Best Hot-Restore Strategy

Hello everyone,

I’m using owncloud/nextcloud for a very long time and I’m very happy with it. I’m running it for such a long time, that i got multiple disc-crashes after wich I have to restore my system from my backups. The disc-crashes are not the fault of my nextcloud instance. :wink:

The restore process is annoying, takes much time and I’m always not sure what happend to my data that are processed on my clients while the restoring process took place.

But first some details about my setup.

My Setup

Typical LAMP (LinuxApacheMySqlPHP) setup with latest nextcloud version.

Linux Clients:
Ubuntu 20.04 LTS with Thunderbird + CardBook for Calendar and Addressbook; Nextcloud Desktop Client for file sync.

Android Clients:
Pixel Android with DAVX5 and Nextcloud Android Client for file (mainly pictures) sync.

Extensive usage of the files feature. Almost all my data files (pictures, documents, music, videos … > 200GB) are synced across my clients. Some examples:

  • Pictures taken on android, automaticly uploaded to the server, linux clients downloads them, then ordering the picutres in some other picture folders (directly or via share)
  • Music bought on amazon (yes, i still do this) is put in music folder, synced to the server and all linux clients pull it from there (directly or via share)
  • Documents edited on Linux client are pushed to the server and then every linux client downloads it from there (directly or via share)
  • Many calendars (work, school, kid1, kid2 …) are shared and heavily used on the Android phones and mainly only synced for viewing to the thunderbird installations
  • Many addressbooks (at least one for every family member) are shared and synced accross all clients (Android <-> Linux)

Every 3 days a full backup of my database and the server installation directory.
Every week an incremental Backup of my files on my Linux Clients.

As you can see, my family is using nextcloud a lot, even if you dont know that nextcloud has its hands in the game.

In an ideal world, I would recognize the server failure instantly. All client users stop working without any delay (not changing any data). I start my restore process, which only tooks a few seconds, and after just a few minutes downtime, everything is in exact the state everybody left it the last time and all is working on with no problems.

Now for the real world:

  • It needs some time for me to recognize, that the server is down. And even if I recognize it the time it happens, I dont have time instantly to solve id.
  • While the server is down, everybody is working with there clients: Putting more schedules in the calendar, moving given schedules, editing addressbook entries, taking pictures, moving and editing files …
  • If I finally got time to restore the server from the last backup (which may be up to a week ago by now) it took a very long time to receive all the data from the backup.

So what is this all about?

As I mentioned, it may take some time, until I can start restoring the backup. And the backup I got, may be some days in the past. Eg Backup on the 1st, editing data (calendar, files …) on the 2nd, crash on the 3th, still editing data on the clients, restoring backup from 1st on the 5th. Process done on the 6th.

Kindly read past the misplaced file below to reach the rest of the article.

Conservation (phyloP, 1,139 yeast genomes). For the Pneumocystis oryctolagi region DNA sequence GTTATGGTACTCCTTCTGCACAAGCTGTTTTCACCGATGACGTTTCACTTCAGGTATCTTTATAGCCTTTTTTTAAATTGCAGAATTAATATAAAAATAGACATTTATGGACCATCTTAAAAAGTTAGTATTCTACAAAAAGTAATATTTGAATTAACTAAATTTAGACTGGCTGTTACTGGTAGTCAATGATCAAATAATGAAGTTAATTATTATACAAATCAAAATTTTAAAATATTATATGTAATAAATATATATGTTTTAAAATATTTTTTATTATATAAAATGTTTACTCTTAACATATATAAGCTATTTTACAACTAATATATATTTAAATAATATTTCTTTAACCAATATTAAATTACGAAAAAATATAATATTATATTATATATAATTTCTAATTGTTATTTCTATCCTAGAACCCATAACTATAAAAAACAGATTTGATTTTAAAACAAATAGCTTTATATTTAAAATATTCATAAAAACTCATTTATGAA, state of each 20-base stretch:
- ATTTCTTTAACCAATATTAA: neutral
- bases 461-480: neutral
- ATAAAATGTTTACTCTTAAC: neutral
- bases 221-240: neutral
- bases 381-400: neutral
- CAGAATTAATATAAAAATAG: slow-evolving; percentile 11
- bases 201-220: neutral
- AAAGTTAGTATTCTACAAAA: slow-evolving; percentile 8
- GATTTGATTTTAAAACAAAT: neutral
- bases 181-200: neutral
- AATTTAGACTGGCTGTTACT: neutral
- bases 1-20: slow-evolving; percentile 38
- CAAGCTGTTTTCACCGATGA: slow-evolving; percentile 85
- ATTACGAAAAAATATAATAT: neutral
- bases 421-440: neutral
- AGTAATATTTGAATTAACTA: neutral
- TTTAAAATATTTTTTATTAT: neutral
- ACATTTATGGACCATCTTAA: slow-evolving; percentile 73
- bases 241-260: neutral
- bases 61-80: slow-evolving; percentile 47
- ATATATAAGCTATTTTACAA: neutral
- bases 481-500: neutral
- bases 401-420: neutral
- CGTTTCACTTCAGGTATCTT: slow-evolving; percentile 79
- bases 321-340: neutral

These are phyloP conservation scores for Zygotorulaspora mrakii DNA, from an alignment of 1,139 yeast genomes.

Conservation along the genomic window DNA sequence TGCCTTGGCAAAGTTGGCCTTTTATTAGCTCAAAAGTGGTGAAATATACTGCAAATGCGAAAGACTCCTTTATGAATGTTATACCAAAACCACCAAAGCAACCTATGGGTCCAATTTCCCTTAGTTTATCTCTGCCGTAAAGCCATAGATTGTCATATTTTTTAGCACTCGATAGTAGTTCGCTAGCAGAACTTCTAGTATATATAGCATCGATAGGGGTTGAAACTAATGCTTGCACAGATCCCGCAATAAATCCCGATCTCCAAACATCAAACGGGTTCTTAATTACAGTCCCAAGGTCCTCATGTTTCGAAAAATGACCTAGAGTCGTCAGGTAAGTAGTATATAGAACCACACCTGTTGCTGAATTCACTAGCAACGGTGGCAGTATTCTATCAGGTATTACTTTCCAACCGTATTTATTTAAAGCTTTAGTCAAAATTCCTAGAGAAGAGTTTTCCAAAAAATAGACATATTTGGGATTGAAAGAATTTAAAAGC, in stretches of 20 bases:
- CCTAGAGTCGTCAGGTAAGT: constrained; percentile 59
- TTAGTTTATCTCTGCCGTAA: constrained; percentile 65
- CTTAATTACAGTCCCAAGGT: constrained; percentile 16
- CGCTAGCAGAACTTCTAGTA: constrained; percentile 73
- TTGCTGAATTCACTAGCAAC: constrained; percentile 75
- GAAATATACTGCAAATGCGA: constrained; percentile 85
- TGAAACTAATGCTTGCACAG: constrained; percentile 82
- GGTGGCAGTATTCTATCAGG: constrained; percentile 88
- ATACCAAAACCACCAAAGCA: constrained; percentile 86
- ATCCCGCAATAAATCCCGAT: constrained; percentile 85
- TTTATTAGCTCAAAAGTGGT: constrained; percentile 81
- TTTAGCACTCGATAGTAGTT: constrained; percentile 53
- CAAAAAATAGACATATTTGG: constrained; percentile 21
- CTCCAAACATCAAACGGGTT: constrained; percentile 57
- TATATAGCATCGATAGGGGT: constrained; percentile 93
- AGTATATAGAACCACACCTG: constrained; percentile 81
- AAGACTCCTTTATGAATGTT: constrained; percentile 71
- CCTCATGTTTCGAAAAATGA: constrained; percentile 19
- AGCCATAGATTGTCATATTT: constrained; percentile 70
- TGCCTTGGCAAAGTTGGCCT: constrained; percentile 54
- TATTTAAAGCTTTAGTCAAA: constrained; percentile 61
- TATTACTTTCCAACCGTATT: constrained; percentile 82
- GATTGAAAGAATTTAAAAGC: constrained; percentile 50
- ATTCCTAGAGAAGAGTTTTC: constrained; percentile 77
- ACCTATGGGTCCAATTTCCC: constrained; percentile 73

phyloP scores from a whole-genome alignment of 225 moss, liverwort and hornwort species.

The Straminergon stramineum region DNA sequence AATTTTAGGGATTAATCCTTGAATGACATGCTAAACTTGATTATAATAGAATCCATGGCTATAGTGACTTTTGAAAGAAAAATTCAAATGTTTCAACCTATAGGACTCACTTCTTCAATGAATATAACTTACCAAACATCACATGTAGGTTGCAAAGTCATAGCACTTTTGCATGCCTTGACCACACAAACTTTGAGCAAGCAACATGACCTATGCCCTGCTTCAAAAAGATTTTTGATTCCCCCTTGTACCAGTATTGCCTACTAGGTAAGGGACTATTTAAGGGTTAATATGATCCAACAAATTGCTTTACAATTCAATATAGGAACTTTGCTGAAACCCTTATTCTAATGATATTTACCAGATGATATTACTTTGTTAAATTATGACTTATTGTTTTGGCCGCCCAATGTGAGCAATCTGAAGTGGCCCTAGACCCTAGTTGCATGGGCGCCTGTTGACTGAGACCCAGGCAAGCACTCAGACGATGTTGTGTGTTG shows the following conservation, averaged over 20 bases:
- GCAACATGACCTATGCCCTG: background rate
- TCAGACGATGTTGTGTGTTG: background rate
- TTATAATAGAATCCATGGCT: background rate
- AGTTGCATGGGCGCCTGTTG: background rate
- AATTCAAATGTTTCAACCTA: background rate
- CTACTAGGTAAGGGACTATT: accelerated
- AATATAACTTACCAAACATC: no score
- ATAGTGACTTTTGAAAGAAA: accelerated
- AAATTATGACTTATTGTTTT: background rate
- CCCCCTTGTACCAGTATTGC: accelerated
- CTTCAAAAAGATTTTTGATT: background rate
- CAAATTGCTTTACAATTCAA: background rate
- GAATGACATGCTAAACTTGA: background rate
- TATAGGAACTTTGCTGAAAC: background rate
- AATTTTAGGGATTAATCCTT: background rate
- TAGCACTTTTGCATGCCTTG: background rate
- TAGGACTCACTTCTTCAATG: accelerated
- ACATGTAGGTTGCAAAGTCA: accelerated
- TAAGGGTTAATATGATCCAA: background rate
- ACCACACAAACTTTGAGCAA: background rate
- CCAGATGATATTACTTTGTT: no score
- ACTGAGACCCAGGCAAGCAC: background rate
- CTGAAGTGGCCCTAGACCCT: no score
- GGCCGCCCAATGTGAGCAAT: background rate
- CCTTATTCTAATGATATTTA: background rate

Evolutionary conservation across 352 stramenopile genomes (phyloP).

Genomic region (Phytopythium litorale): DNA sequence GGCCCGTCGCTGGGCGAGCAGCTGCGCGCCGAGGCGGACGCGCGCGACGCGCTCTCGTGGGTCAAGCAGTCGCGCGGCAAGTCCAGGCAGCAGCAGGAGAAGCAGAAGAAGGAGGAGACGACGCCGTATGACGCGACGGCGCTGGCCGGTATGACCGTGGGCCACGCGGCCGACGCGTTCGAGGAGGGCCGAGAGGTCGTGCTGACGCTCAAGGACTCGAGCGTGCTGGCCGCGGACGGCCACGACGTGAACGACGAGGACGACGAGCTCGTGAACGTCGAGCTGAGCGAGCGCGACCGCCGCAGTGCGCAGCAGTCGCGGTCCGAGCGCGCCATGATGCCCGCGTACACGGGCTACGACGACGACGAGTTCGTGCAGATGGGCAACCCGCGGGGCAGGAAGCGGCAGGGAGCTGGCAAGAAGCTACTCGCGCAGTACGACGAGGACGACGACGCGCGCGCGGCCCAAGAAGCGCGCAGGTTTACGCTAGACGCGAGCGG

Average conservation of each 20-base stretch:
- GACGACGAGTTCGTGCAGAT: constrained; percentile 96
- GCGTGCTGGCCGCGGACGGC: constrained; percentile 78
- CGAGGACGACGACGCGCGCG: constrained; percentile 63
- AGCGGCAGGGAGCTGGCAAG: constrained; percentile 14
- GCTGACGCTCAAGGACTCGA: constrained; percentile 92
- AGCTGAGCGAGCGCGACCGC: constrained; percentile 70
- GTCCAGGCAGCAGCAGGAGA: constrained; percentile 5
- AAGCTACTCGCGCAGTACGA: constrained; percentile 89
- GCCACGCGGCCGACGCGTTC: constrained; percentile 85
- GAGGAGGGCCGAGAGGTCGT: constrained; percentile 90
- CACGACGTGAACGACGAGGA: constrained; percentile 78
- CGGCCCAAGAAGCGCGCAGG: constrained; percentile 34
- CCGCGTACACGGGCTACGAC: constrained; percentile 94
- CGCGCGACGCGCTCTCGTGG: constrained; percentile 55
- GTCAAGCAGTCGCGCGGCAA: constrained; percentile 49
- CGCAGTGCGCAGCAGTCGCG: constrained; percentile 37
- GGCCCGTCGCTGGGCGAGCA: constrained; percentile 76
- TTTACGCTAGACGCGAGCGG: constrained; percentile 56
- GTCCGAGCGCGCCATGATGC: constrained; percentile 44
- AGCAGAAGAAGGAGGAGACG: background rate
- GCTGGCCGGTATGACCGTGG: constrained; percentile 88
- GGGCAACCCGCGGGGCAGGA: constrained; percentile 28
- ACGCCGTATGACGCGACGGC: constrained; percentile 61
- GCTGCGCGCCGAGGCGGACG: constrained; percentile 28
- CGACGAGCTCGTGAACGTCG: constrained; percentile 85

So what will happen with the calendars / files i edited between the last backup and the crash (3th)? What will happen with the data I edited after the server shutdown?
And do I have to restore the files from the backup? Or would it be enough to provide the storage structure on the server (eg /var/nextcloud/user/files) and then let the client push everything to the server?

I would be very thankful, if someone could answer me, what would be the best “hot restore” strategy (hot = clients still manipulate data, while server is down) and what could go wrong.

Thanks so far!

You’ll need to setup a monitoring tool on an external server. Something like Kuma Uptime so you’ll be notified once the server goes offline.

Also, do you keep a backup server? Fwiw. We thrive on details. Please provide explicit info on software and versions as opposed to “typical lamp stack.” Thanks!

Hello “just” and thank u for your reply.

Well, my main problem is not that I will not be noticed if the server is down. As I said: even if I get informed of the server problems, the second they happened, I dont have instantly time to start the restoration process.

Do you mean a server to handle my backups or a backup nextcloud server which could come up instantly? The short answer to both is no.
My backups are created automaticly (just dumping the db, zipping the installation directory) on a regular base and distributed on several harddiscs on a regular but manual base. And there is no chance to get a second nextcloud server as a replica for my main server which could come up instantly (if that would be your proposal).

I think that is not so important for my question, but you asked for it: Ubuntu 20.04 Server, Apache 2.4.41, MySQL 8.0, php 7.4

So to come back to my main questeions:
What will happen to data (calendars, files …) that where successfully submitted to the server after the last backup and before the crash, after restoring the last backup? The data are still on the clients, so will the clients just “resend” them after the server is back on? I think that may be different for calendars / files?